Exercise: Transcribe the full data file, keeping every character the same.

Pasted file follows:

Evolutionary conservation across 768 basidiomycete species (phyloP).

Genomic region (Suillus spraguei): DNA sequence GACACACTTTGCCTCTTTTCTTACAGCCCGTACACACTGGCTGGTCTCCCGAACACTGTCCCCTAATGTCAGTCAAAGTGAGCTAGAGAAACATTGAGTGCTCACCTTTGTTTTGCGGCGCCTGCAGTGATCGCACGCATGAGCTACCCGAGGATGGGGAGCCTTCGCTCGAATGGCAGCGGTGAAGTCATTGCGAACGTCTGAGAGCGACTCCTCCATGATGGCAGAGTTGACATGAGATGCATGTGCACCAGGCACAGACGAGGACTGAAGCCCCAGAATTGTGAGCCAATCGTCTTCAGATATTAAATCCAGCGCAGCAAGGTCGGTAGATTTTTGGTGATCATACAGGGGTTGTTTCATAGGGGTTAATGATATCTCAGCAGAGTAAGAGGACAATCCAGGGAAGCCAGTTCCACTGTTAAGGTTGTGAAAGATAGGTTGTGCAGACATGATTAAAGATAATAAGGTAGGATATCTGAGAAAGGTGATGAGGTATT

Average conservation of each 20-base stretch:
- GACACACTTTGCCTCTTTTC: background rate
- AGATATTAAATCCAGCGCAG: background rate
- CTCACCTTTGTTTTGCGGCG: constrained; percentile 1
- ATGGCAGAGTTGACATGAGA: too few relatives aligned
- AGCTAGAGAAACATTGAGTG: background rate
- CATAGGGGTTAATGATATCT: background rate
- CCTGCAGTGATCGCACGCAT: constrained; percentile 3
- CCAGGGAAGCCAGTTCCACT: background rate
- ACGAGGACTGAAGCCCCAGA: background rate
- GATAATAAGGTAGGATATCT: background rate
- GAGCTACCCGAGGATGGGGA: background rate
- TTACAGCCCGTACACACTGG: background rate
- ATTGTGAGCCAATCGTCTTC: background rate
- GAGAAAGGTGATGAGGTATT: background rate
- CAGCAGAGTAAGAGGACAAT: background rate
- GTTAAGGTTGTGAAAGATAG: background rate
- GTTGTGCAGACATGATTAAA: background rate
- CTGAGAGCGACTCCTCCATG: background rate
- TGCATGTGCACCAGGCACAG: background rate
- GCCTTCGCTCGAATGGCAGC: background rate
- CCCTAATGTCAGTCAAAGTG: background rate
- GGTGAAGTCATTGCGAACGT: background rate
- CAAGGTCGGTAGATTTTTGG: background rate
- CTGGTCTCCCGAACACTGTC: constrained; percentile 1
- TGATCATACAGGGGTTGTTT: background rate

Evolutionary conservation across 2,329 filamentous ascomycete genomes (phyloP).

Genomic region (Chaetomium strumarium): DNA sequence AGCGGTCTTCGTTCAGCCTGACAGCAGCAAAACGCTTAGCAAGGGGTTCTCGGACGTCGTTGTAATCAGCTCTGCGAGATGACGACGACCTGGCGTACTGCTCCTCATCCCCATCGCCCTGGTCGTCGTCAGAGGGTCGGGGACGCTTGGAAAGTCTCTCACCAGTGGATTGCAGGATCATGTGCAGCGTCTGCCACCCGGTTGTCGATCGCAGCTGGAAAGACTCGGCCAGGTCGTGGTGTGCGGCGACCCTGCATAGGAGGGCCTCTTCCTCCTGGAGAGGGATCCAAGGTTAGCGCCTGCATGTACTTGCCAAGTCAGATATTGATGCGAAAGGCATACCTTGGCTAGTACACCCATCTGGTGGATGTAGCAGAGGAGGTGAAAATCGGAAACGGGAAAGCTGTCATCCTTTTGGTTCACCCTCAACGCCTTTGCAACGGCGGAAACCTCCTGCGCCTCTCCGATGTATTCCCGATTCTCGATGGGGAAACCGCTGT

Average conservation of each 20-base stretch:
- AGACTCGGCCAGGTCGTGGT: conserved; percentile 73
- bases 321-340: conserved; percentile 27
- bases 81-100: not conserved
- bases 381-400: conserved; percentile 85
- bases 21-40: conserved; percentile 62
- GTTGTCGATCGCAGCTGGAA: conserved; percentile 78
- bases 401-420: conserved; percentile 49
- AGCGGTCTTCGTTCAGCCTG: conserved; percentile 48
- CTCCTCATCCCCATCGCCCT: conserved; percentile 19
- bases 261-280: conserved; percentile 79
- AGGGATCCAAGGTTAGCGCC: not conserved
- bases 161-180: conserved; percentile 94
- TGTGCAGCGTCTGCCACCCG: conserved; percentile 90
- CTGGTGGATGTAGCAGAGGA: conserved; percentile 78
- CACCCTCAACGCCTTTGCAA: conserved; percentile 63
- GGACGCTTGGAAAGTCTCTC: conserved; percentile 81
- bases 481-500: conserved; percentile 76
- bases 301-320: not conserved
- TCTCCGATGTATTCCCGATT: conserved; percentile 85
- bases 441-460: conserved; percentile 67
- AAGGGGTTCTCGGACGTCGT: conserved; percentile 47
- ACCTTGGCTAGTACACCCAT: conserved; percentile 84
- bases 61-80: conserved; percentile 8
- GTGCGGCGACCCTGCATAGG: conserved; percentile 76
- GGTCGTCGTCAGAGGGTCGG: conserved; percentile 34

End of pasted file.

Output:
Evolutionary conservation across 768 basidiomycete species (phyloP).

Genomic region (Suillus spraguei): DNA sequence GACACACTTTGCCTCTTTTCTTACAGCCCGTACACACTGGCTGGTCTCCCGAACACTGTCCCCTAATGTCAGTCAAAGTGAGCTAGAGAAACATTGAGTGCTCACCTTTGTTTTGCGGCGCCTGCAGTGATCGCACGCATGAGCTACCCGAGGATGGGGAGCCTTCGCTCGAATGGCAGCGGTGAAGTCATTGCGAACGTCTGAGAGCGACTCCTCCATGATGGCAGAGTTGACATGAGATGCATGTGCACCAGGCACAGACGAGGACTGAAGCCCCAGAATTGTGAGCCAATCGTCTTCAGATATTAAATCCAGCGCAGCAAGGTCGGTAGATTTTTGGTGATCATACAGGGGTTGTTTCATAGGGGTTAATGATATCTCAGCAGAGTAAGAGGACAATCCAGGGAAGCCAGTTCCACTGTTAAGGTTGTGAAAGATAGGTTGTGCAGACATGATTAAAGATAATAAGGTAGGATATCTGAGAAAGGTGATGAGGTATT

Average conservation of each 20-base stretch:
- GACACACTTTGCCTCTTTTC: background rate
- AGATATTAAATCCAGCGCAG: background rate
- CTCACCTTTGTTTTGCGGCG: constrained; percentile 1
- ATGGCAGAGTTGACATGAGA: too few relatives aligned
- AGCTAGAGAAACATTGAGTG: background rate
- CATAGGGGTTAATGATATCT: background rate
- CCTGCAGTGATCGCACGCAT: constrained; percentile 3
- CCAGGGAAGCCAGTTCCACT: background rate
- ACGAGGACTGAAGCCCCAGA: background rate
- GATAATAAGGTAGGATATCT: background rate
- GAGCTACCCGAGGATGGGGA: background rate
- TTACAGCCCGTACACACTGG: background rate
- ATTGTGAGCCAATCGTCTTC: background rate
- GAGAAAGGTGATGAGGTATT: background rate
- CAGCAGAGTAAGAGGACAAT: background rate
- GTTAAGGTTGTGAAAGATAG: background rate
- GTTGTGCAGACATGATTAAA: background rate
- CTGAGAGCGACTCCTCCATG: background rate
- TGCATGTGCACCAGGCACAG: background rate
- GCCTTCGCTCGAATGGCAGC: background rate
- CCCTAATGTCAGTCAAAGTG: background rate
- GGTGAAGTCATTGCGAACGT: background rate
- CAAGGTCGGTAGATTTTTGG: background rate
- CTGGTCTCCCGAACACTGTC: constrained; percentile 1
- TGATCATACAGGGGTTGTTT: background rate

Evolutionary conservation across 2,329 filamentous ascomycete genomes (phyloP).

Genomic region (Chaetomium strumarium): DNA sequence AGCGGTCTTCGTTCAGCCTGACAGCAGCAAAACGCTTAGCAAGGGGTTCTCGGACGTCGTTGTAATCAGCTCTGCGAGATGACGACGACCTGGCGTACTGCTCCTCATCCCCATCGCCCTGGTCGTCGTCAGAGGGTCGGGGACGCTTGGAAAGTCTCTCACCAGTGGATTGCAGGATCATGTGCAGCGTCTGCCACCCGGTTGTCGATCGCAGCTGGAAAGACTCGGCCAGGTCGTGGTGTGCGGCGACCCTGCATAGGAGGGCCTCTTCCTCCTGGAGAGGGATCCAAGGTTAGCGCCTGCATGTACTTGCCAAGTCAGATATTGATGCGAAAGGCATACCTTGGCTAGTACACCCATCTGGTGGATGTAGCAGAGGAGGTGAAAATCGGAAACGGGAAAGCTGTCATCCTTTTGGTTCACCCTCAACGCCTTTGCAACGGCGGAAACCTCCTGCGCCTCTCCGATGTATTCCCGATTCTCGATGGGGAAACCGCTGT

Average conservation of each 20-base stretch:
- AGACTCGGCCAGGTCGTGGT: conserved; percentile 73
- bases 321-340: conserved; percentile 27
- bases 81-100: not conserved
- bases 381-400: conserved; percentile 85
- bases 21-40: conserved; percentile 62
- GTTGTCGATCGCAGCTGGAA: conserved; percentile 78
- bases 401-420: conserved; percentile 49
- AGCGGTCTTCGTTCAGCCTG: conserved; percentile 48
- CTCCTCATCCCCATCGCCCT: conserved; percentile 19
- bases 261-280: conserved; percentile 79
- AGGGATCCAAGGTTAGCGCC: not conserved
- bases 161-180: conserved; percentile 94
- TGTGCAGCGTCTGCCACCCG: conserved; percentile 90
- CTGGTGGATGTAGCAGAGGA: conserved; percentile 78
- CACCCTCAACGCCTTTGCAA: conserved; percentile 63
- GGACGCTTGGAAAGTCTCTC: conserved; percentile 81
- bases 481-500: conserved; percentile 76
- bases 301-320: not conserved
- TCTCCGATGTATTCCCGATT: conserved; percentile 85
- bases 441-460: conserved; percentile 67
- AAGGGGTTCTCGGACGTCGT: conserved; percentile 47
- ACCTTGGCTAGTACACCCAT: conserved; percentile 84
- bases 61-80: conserved; percentile 8
- GTGCGGCGACCCTGCATAGG: conserved; percentile 76
- GGTCGTCGTCAGAGGGTCGG: conserved; percentile 34